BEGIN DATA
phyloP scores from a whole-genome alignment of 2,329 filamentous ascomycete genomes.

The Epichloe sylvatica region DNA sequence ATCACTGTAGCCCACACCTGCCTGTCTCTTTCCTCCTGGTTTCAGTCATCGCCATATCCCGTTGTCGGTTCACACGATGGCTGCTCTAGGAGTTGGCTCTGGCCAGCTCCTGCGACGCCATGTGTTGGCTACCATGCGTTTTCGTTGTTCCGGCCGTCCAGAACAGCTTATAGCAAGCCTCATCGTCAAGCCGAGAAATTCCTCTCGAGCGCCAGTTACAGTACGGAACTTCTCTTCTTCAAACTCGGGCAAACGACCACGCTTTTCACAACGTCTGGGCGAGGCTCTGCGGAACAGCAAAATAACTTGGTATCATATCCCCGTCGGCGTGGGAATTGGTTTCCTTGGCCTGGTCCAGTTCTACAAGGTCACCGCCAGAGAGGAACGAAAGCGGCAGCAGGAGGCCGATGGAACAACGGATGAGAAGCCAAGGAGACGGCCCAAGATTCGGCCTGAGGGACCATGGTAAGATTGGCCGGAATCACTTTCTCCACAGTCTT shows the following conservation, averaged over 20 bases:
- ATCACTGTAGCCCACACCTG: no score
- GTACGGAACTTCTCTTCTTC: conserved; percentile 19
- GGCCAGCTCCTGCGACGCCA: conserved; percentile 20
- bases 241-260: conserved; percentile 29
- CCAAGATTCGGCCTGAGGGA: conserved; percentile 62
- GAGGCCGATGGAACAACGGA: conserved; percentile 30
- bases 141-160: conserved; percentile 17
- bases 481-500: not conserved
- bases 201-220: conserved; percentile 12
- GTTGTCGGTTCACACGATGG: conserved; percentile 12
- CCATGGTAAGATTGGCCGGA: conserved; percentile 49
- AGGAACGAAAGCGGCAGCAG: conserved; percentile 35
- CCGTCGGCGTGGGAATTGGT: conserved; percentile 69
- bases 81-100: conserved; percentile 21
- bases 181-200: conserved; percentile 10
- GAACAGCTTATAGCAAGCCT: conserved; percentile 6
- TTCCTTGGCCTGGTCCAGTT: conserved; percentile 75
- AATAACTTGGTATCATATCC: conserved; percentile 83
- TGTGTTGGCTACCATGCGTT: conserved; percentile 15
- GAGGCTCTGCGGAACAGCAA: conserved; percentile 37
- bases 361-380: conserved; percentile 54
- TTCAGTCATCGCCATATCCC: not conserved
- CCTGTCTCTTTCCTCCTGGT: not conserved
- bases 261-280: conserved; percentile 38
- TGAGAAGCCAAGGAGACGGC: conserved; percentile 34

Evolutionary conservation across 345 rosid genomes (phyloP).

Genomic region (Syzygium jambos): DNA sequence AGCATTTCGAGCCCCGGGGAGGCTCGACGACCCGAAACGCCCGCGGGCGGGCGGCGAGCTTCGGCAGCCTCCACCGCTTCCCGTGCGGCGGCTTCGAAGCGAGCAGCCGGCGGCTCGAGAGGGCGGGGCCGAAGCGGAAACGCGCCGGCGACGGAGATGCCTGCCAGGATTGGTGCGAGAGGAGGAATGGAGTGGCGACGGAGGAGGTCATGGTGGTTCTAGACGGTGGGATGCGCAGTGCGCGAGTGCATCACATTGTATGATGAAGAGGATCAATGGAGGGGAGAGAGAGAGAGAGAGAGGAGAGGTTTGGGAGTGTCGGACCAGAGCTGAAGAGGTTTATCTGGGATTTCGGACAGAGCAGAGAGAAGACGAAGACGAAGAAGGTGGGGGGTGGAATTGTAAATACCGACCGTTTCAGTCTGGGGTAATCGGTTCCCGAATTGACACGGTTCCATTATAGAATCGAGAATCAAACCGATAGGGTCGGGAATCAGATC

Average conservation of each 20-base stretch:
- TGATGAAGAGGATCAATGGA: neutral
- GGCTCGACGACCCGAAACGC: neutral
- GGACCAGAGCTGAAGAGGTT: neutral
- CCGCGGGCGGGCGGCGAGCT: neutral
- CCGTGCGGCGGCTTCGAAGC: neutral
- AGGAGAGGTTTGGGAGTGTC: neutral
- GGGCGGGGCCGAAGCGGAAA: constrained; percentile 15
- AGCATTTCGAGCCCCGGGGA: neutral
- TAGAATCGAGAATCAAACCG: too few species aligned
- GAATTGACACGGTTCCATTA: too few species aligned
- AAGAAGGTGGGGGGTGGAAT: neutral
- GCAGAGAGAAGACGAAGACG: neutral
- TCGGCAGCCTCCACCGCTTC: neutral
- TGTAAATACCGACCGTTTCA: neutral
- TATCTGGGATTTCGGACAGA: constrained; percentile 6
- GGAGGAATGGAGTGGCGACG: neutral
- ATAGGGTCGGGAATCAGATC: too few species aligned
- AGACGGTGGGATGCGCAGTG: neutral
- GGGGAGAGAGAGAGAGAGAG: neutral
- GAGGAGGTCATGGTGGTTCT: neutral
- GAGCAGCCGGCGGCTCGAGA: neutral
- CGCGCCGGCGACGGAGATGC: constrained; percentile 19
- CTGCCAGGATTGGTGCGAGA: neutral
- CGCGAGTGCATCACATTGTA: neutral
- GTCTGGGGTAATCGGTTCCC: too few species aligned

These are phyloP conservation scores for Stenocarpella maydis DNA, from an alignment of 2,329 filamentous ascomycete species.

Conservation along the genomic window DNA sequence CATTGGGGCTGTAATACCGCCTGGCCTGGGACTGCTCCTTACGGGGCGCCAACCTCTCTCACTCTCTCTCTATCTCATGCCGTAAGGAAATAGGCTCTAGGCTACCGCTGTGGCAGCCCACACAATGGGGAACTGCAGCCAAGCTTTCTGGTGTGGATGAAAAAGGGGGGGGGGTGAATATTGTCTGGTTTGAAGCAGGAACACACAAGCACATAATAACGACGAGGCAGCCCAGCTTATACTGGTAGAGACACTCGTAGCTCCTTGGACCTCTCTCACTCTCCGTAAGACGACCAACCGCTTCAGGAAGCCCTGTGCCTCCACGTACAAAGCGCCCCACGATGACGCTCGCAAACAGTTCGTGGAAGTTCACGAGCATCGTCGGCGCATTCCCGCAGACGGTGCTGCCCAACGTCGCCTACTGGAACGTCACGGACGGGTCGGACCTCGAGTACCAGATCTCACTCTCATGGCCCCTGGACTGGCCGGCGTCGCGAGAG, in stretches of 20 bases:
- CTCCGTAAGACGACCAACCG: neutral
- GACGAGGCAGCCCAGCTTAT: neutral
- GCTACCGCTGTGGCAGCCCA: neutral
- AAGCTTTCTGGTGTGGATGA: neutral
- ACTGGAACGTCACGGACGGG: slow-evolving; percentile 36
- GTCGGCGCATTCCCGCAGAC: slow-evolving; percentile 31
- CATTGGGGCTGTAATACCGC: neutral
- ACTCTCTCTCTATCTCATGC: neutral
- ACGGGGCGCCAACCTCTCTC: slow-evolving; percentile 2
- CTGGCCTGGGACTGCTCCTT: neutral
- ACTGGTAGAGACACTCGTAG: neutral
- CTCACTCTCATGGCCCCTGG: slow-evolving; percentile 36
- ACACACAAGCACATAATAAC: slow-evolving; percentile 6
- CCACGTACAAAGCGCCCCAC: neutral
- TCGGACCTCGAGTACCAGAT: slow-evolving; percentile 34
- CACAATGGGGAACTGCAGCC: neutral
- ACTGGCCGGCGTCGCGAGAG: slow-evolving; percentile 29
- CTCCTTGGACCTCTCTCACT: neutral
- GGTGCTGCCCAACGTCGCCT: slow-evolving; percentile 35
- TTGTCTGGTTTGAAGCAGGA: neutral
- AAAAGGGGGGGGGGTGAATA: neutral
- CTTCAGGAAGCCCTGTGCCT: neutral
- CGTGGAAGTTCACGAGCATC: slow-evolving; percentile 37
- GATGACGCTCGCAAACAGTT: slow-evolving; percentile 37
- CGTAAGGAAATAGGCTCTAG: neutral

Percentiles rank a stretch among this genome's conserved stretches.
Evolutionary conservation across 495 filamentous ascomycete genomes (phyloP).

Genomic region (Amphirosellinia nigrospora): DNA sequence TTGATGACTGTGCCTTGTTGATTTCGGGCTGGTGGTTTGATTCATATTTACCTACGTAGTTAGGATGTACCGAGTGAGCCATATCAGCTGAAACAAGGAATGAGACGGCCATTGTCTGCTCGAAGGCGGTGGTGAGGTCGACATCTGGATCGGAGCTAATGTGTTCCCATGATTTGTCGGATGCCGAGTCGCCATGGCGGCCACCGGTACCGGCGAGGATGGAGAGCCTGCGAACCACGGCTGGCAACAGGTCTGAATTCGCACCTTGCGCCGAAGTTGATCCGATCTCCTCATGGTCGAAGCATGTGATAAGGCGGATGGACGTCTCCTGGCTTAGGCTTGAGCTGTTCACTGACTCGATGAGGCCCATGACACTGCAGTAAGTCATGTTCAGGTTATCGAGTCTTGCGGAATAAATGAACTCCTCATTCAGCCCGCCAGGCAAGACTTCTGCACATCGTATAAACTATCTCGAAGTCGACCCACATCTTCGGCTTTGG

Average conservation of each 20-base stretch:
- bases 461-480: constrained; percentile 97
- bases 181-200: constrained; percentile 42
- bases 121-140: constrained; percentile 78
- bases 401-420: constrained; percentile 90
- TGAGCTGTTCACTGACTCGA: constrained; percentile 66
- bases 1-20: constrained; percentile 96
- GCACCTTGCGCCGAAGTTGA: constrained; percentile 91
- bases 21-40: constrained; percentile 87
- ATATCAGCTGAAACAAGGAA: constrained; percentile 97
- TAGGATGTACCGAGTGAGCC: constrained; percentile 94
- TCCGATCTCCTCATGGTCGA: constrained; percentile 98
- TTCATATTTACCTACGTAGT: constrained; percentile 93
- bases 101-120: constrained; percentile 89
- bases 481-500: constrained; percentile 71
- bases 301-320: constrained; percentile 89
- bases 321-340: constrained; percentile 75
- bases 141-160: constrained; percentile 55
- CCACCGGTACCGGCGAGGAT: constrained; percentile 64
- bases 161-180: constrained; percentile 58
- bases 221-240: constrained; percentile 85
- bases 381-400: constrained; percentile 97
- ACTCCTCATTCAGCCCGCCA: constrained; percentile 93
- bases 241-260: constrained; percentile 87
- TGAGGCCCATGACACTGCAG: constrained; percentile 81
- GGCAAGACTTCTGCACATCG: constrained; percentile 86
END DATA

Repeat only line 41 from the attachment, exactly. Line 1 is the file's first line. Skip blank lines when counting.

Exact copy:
- AAGAAGGTGGGGGGTGGAAT: neutral